The latest report from the USDA shows 83-percent of the state's land is now considered abnormally dry.
Most of central Iowa is considered to be in a moderate drought. Farmers aren’t panicking… yet.
Mitchelleville farmer Edward Craig spends his time looking at his crops and then to the sky waiting for rain to quench his thirsty beans and corn and offer relief to his cracked ground.
But the rain just isn't coming.
The few sprinkles we have seen were little more than a tease. Right now, 65 percent of the topsoil and 59 percent of subsoil moisture in Iowa is short or very short, according to the US department of agriculture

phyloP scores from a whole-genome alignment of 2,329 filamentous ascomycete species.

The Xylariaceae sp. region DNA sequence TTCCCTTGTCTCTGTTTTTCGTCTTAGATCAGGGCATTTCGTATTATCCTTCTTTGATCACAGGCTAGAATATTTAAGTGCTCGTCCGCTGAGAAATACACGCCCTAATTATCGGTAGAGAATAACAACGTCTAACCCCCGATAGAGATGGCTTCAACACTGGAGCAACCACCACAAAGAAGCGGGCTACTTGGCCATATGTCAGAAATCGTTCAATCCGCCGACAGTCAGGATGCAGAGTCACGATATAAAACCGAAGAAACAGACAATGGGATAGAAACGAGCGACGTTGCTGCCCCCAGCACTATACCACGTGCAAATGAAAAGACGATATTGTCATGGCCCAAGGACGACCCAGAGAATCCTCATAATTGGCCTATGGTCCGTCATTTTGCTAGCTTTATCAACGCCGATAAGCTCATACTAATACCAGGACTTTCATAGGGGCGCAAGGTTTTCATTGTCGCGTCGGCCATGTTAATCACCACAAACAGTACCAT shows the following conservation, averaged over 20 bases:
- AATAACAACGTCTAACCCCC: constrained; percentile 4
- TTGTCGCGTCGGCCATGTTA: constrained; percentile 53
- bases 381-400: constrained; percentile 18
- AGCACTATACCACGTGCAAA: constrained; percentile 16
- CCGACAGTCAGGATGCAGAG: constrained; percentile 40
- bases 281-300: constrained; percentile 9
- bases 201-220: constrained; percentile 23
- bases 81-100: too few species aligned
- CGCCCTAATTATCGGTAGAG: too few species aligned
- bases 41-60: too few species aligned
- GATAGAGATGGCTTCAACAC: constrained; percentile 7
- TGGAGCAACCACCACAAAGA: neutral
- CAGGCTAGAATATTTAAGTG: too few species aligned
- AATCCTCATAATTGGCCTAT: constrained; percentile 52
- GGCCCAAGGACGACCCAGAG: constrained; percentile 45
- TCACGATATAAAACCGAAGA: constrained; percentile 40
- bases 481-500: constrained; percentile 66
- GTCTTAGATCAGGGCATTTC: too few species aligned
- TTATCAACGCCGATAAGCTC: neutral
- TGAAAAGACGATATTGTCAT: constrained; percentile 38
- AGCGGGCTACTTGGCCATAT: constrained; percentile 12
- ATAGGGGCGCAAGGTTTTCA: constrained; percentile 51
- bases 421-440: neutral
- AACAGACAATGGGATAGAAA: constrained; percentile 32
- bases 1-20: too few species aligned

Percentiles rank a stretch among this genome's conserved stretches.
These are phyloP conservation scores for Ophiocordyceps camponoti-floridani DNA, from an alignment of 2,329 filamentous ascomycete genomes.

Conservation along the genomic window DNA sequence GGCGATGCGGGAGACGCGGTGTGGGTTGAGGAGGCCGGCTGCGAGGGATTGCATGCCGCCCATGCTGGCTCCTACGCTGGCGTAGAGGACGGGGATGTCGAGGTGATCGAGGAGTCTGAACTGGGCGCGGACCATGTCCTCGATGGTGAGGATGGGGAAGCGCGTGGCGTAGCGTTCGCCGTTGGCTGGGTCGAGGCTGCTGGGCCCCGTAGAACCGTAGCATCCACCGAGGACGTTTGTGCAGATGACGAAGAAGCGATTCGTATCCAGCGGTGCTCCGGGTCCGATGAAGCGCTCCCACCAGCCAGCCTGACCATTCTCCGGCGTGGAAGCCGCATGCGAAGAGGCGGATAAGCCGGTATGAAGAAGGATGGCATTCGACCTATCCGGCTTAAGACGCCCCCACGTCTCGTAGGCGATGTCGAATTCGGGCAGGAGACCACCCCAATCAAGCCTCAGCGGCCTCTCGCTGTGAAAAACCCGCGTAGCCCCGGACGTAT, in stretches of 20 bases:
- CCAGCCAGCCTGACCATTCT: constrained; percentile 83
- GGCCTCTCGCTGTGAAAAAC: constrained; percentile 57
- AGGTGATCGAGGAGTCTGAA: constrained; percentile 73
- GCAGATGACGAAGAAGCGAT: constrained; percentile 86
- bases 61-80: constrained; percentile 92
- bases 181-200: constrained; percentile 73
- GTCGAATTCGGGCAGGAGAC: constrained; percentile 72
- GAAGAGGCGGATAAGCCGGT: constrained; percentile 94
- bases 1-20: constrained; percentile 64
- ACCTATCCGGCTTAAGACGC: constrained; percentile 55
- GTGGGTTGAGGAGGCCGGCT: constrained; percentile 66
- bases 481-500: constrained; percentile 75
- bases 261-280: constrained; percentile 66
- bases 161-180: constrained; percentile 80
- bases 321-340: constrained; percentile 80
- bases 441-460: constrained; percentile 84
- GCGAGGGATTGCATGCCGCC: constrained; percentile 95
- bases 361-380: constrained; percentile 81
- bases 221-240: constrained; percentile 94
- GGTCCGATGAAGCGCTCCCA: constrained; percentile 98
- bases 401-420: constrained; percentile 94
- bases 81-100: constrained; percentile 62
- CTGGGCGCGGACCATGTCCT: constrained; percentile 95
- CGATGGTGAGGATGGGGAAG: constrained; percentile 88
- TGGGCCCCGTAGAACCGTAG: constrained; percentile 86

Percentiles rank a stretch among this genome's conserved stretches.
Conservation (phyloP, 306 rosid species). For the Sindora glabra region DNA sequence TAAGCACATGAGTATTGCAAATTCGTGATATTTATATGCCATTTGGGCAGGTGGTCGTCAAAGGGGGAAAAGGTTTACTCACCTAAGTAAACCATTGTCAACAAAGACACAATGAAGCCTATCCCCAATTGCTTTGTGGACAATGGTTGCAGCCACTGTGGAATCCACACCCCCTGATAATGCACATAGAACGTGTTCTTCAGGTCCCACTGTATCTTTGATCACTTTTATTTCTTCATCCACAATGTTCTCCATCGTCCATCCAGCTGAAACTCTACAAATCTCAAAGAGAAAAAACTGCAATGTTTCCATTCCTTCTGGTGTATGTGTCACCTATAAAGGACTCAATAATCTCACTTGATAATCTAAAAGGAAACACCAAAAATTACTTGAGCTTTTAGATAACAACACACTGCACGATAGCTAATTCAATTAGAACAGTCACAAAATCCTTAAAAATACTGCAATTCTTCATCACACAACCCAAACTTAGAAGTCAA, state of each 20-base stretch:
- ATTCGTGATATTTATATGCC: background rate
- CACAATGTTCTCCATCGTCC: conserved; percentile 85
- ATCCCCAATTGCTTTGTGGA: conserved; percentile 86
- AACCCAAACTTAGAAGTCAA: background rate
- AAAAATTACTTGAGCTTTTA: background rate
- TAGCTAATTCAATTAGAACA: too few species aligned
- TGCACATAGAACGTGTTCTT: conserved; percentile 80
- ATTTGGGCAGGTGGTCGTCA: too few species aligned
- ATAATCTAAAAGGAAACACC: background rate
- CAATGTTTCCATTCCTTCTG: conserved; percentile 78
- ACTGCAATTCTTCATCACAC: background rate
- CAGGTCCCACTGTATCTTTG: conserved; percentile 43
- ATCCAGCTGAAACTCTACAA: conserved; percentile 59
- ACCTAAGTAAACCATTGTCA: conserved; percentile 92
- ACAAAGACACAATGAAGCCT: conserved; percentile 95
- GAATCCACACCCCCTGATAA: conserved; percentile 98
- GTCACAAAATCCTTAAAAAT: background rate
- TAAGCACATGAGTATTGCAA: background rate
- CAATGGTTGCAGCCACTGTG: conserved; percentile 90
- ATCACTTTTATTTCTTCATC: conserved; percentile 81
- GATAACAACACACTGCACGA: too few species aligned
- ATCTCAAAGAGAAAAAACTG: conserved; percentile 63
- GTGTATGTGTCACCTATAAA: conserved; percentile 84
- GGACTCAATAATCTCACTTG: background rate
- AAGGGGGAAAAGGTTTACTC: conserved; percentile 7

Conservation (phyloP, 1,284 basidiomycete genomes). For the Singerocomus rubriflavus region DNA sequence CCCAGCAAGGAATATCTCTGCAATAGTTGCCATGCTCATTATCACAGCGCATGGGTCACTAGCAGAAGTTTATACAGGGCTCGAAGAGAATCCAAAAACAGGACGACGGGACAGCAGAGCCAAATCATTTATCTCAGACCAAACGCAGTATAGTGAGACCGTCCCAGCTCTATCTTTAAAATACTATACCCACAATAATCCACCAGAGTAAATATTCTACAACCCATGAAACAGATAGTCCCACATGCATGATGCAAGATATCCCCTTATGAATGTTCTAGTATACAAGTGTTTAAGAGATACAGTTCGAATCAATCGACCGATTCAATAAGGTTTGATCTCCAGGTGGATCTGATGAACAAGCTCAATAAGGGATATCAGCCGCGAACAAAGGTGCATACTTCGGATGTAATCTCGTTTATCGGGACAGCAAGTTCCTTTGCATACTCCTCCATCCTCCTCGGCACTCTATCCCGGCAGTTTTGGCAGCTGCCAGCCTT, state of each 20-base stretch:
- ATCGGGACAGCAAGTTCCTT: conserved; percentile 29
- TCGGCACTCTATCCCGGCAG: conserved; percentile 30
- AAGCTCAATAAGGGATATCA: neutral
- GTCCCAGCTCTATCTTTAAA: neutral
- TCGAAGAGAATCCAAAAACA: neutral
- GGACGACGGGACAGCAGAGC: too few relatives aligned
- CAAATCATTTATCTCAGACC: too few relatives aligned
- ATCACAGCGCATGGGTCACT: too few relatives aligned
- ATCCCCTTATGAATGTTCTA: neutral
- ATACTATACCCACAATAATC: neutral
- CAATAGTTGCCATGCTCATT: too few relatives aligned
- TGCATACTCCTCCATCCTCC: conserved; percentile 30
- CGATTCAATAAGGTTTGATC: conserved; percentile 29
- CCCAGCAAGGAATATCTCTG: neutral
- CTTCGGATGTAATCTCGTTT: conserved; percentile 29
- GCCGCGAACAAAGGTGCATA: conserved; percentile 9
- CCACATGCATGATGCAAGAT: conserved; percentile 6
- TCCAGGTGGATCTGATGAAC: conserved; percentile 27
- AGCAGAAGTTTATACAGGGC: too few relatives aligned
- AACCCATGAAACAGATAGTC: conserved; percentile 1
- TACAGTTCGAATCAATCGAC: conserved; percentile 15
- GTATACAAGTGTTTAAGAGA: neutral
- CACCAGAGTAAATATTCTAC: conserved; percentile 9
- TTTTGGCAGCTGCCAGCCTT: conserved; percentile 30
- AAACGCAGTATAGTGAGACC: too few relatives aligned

"I know here in the Des Moines area we've had one measurable rain so far in the month of August and that was only about a half inch." says state climatologist Harry Hillaker, "But that's better than others have done. Burlington has not seen any measurable rain in the month of August."
The good news is, the temperatures have been unusually cool, so the crops are surviving. But, experts say, we really need rain soon to ensure a decent crop.